Internet Killed the Video Star: YouTube vs. Television

Haley Jamieson October 17, 2013 1
Internet Killed the Video Star: YouTube vs. Television

Despite its young age, YouTube is becoming one of the top grossing websites worldwide. Due to an increase in content, some speculate it will on day replace TV.  The content creators on YouTube or youtubers don’t believe that will happen until both forms of media have equal resources. Content creators are people who are making money through their partnership with youtube.

In A Conversation with John Green, a video posted by content creator Ben Cook, John Green had said “[he doesn’t] think they’ll always be distinct. YouTube and TV are heading towards being one and the same.”

In addition to sharing a YouTube channel with his brother, Hank Green, John Green has also authored  award winning books such as “The Fault In Our Stars” and “Looking for Alaska.” The Green Brothers started a yearly gathering for the YouTube community called Vidcon. Vidcon began in 2010 as way for people on YouTube to convene and share ideas over a three day conference.

Source: Ton Koene; NPR

Author and Content Creator, John Green
Source: Ton Koene; NPR

Green stated that YouTube cannot compete with TV, which has a lot a money  pumped into it. YouTube is the individual creator without a studio backing them. The playing field will be leveled when channels from TV studios and channels formed between YouTubers pop up more.

This approach to collaboration channels on YouTube started before it became a driving force in social media. Shared channels were a way for YouTubers to gain viewership, which made a profit. One way creators made money is displaying ads before or on the sides of their videos.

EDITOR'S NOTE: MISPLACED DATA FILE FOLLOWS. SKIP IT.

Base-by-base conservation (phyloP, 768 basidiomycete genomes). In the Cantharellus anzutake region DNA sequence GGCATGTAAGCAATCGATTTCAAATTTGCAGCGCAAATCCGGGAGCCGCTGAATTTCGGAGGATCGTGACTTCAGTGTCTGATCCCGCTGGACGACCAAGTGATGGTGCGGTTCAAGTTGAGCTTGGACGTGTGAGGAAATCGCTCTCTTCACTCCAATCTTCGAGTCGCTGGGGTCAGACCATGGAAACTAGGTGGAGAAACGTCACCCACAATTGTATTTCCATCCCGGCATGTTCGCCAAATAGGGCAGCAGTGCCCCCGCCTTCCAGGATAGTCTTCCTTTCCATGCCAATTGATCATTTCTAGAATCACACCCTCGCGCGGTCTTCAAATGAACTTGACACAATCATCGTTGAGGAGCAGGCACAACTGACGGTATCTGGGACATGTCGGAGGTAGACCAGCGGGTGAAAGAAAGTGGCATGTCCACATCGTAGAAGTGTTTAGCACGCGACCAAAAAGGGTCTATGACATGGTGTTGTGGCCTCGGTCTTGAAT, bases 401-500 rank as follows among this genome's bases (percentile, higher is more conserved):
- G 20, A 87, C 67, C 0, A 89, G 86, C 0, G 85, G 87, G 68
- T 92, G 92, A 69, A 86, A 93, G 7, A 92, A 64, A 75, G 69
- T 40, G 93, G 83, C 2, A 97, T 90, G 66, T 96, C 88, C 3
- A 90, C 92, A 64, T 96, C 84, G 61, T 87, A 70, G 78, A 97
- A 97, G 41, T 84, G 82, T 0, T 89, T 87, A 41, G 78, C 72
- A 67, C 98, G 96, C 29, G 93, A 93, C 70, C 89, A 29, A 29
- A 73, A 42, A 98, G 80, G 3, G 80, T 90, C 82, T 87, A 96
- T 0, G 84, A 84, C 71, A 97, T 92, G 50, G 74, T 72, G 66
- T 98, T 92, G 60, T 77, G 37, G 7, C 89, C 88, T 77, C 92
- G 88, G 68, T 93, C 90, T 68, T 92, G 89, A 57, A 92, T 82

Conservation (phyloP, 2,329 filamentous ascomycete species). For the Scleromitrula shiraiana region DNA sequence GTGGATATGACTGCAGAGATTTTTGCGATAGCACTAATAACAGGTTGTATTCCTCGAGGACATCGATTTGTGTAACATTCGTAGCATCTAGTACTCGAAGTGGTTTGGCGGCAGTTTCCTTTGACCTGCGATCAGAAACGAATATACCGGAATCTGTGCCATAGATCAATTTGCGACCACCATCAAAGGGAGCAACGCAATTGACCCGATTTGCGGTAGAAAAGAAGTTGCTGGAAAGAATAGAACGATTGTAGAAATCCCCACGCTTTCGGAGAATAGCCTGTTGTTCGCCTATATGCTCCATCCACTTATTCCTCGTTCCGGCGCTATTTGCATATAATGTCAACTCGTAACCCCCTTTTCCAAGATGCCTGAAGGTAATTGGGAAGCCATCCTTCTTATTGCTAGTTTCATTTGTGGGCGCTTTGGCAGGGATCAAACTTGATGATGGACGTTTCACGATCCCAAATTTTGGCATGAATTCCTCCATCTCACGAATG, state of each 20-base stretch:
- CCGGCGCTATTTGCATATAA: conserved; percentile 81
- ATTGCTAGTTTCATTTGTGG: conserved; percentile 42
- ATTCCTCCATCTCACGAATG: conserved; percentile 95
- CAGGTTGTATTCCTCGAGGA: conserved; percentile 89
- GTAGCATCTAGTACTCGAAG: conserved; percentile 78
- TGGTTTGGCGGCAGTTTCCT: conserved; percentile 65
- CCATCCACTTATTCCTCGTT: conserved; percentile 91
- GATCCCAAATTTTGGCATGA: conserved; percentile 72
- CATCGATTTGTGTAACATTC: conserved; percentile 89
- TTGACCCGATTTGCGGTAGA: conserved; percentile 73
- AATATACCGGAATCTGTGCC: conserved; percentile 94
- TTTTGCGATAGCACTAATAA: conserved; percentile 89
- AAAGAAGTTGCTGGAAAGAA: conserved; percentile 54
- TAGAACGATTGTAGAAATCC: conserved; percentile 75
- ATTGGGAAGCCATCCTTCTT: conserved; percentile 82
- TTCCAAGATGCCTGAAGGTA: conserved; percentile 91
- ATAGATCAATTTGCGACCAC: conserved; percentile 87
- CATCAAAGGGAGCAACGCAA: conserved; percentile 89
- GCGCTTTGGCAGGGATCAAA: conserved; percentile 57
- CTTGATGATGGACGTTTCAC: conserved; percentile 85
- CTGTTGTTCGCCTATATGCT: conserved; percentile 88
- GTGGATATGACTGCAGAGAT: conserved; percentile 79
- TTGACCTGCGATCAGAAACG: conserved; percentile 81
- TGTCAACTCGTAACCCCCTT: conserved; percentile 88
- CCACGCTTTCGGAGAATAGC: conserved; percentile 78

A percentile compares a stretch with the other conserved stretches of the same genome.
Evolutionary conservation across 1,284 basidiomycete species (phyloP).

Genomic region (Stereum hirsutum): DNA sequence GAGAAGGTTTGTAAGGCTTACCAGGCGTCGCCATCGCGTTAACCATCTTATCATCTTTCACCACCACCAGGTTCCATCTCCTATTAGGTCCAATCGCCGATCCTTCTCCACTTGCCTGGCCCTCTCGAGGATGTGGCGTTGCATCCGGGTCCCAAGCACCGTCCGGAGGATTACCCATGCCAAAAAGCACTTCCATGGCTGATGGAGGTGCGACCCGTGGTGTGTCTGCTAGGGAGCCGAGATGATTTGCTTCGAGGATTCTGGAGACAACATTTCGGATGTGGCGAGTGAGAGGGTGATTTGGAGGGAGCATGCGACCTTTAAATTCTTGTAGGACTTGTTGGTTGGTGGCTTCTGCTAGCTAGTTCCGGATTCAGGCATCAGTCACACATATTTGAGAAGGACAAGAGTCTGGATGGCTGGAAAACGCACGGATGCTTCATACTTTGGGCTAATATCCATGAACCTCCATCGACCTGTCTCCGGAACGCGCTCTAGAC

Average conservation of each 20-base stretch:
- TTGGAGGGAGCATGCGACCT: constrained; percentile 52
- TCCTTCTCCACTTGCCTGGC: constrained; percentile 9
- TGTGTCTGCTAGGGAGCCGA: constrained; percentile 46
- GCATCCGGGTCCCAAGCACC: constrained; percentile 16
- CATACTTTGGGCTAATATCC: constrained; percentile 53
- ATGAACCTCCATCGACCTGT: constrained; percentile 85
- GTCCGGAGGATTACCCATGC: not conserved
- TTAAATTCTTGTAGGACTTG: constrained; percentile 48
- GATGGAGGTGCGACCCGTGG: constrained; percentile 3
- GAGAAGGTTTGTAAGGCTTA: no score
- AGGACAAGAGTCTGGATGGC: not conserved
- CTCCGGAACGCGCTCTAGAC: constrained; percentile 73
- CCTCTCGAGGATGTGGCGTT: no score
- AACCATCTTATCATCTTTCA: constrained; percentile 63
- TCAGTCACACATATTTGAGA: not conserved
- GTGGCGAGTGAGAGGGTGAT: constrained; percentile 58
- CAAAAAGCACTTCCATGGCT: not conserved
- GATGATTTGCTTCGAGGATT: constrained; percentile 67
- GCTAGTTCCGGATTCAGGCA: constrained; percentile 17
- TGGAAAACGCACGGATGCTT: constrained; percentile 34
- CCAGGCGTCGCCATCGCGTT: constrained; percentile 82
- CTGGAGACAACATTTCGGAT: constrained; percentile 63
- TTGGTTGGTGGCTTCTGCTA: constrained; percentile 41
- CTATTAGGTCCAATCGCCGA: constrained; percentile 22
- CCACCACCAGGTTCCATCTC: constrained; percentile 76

Lesser known YouTuber Austin Dodge  said “[he] originally started YouTube simply because it was fun” and not as a way to make money. He claims, “YouTube  is still just a place for [him] to meet interesting people and share [his] creations with friends.”

 

The widespread utilization of YouTube is evident through the use of videos shown in classrooms, the how-to guides, the videos for pure entertainment, and the news. Many creators on YouTube will post a plethora of videos to appeal to different groups and to gain more views. While others have figured how to generate a certain positive response from their viewers that causes them to post the similar videos week after week. Green expressed that 2012 was the year creators learned how to play the YouTube game.

Youtuber Austin Dodge Source: Austin Dodge

Youtuber Austin Dodge
Source: Austin Dodge

Green states there is no formula to creating a popular video on YouTube. Dodge said'[he] likes making what [he] likes watching and hopefully [his] audience enjoys it too.” This is a method for attracting the desired audience from other channels.

The closest thing to a formula is to know the audience of the content posted. This could be considered the YouTube game of how to stay in the forefront of the ever changing idea of popularity in the world.

 

Featured Image: A student watches YouTube on her phone. Photographer: Rosemary Pastron ’16

One Comment »

  1. Steve October 31, 2013 at 8:00 PM -

    YouTube is the future. Some say a trend, nay a movement, that is embedded in our social fabric and will continue to burrow until it helps to replace broadcast television. Inciteful reporting!